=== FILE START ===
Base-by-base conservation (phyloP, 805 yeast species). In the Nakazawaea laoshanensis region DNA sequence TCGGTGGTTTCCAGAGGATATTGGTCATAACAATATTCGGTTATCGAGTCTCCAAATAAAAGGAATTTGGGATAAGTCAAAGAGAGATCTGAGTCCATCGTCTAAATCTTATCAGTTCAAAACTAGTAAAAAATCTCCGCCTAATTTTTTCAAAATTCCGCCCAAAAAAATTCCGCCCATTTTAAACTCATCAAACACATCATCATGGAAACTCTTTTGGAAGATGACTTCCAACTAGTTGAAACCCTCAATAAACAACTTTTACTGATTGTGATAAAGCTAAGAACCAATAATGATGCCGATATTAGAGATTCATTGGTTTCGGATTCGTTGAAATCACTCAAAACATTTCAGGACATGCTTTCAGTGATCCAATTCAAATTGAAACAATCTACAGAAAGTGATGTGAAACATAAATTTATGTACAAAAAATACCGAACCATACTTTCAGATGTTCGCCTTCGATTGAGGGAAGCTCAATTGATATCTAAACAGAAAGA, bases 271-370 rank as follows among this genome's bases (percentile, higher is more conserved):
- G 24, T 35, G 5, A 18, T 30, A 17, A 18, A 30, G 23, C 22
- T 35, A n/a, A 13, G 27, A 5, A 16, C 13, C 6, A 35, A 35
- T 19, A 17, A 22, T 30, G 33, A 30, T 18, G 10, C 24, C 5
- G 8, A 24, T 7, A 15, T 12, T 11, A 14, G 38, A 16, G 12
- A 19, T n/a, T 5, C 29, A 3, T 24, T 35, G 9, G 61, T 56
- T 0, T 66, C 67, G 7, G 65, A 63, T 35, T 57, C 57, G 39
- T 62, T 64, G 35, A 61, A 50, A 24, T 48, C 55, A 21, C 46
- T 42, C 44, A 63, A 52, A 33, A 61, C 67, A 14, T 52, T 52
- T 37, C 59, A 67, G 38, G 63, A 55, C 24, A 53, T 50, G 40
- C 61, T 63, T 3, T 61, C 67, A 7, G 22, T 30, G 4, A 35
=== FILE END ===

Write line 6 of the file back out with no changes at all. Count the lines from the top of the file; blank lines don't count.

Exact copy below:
- A 19, T n/a, T 5, C 29, A 3, T 24, T 35, G 9, G 61, T 56